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Home > Food> Discover > How to perfect stir-frying to master Indo-Chinese dishes

How to perfect stir-frying to master Indo-Chinese dishes

Stir-frying is the foundation on which Indo-Chinese cuisine is built—almost every dish can be whipped up in a couple of minutes

Illustration by Krish Ashok
Illustration by Krish Ashok

A couple of years ago, my Beijing-based sibling sent me a photograph of a restaurant menu where “Hakka noodles” was listed under “Indian cuisine”. This should come as no surprise because Indo-Chinese food is its own thing. The uncharitable food purist will term it to be neither Indian nor Chinese but the reality is that it’s both. Food has always travelled with people, and almost every cuisine was, at some point, a hyphenated cuisine.

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Indo-Chinese cuisine has its roots in Kolkata, which had a sizeable Chinese population, largely of Hakka ancestry from southern China, by the 1800s. Many worked in the leather trade and several, unsurprisingly, ran restaurants. For reasons too complicated to get into in this column, India has historically not had much of an eating-out culture due to rigid caste-specific dining and taboos against commingling. China, on the other hand, has had restaurants for thousands of years. 

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When a cuisine is not just based on home cooking, it tends to make certain specific choices. Speed is one. Restaurants cannot serve dishes that need to be made fresh and take several hours to make. Ingredients, both fresh and partially cooked, have to be available throughout the year. The cost of operations, particularly in terms of cooking fuel, has to be manageable. Restaurant-style Chinese cooking, and, by extension, Indo-Chinese cooking ticks every one of these boxes. Almost every dish can be whipped up in a couple of minutes and at every price point, from a food truck to a fine-dining establishment. 

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Also read | An Indian scholar’s Chinese adventures

So let’s get to the science. Stir-frying is the foundation of this cuisine. As a cooking technique, it evolved almost 2,000 years ago, when cooking fuel was scarce in China. A hemispherical wok is heated to extremely high temperatures and ingredients chopped into very small pieces rapidly cooked in a tiny amount of oil while being tossed continuously to prevent them from sticking. Carbon-steel is the best material for woks and you should crank up the heat on your stove to maximum when you do this. Wok Hei, a Cantonese term literally meaning “The Breath of the Wok”, describes the unique crunchy yet cooked texture you get from stir-frying that you cannot get from regular sautéing. An important thing to remember when stir-frying is to always chop the ingredients really small. This ensures even cooking and also prevents ingredients from steaming, which will soften their textures to a mush, which we do not want.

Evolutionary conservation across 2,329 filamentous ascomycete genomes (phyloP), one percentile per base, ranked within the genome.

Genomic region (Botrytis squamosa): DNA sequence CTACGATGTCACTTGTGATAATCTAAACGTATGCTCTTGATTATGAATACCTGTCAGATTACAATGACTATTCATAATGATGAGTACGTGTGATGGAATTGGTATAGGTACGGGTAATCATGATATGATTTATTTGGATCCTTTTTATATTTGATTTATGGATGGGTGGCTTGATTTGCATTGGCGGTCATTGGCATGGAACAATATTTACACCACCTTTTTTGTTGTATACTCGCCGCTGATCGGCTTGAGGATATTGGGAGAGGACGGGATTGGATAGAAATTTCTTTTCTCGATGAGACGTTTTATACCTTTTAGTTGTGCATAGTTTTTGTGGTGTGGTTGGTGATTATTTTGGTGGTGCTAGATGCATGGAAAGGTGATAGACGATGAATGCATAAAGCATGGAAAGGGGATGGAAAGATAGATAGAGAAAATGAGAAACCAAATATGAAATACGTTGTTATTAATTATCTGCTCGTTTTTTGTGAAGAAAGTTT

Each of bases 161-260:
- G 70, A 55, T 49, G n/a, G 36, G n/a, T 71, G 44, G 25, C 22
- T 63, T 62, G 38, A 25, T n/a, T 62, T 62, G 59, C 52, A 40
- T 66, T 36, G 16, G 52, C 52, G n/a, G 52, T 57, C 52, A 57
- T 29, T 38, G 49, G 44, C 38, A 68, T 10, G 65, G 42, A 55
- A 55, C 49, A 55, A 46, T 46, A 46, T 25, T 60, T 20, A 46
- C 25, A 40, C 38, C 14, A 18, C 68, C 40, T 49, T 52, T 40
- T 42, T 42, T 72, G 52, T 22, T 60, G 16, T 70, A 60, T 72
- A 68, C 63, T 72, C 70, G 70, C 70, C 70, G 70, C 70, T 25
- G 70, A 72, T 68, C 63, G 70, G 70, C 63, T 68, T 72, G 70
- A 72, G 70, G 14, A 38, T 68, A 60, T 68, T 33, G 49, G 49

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The second critical element of Indo-Chinese cooking is the sauce. Given the short amount of cooking time, liquid sauces are preferred over dry, powdered ingredients. While there are many variations of sauces, the general idea is to use a sauce that is a source of salt, umami, sweetness and sourness. This is why soy sauce, which is salty and high on umami, is an integral component of any stir fry sauce. For sourness, you can add either tomato ketchup, if you prefer a milder flavour, or a chilli sauce, which adds heat and sourness (thanks to the vinegar). You can also use oyster sauce, which is a perfect balance of sweet, sour and umami. Now that you have the flavour elements in place, you need a thickener. This is typically corn-starch powder mixed with a small bit of water. Given the rapid nature of stir-frying, it’s best to prepare this sauce mix ahead of time. The starch solution will thicken upon heating and coat your ingredients.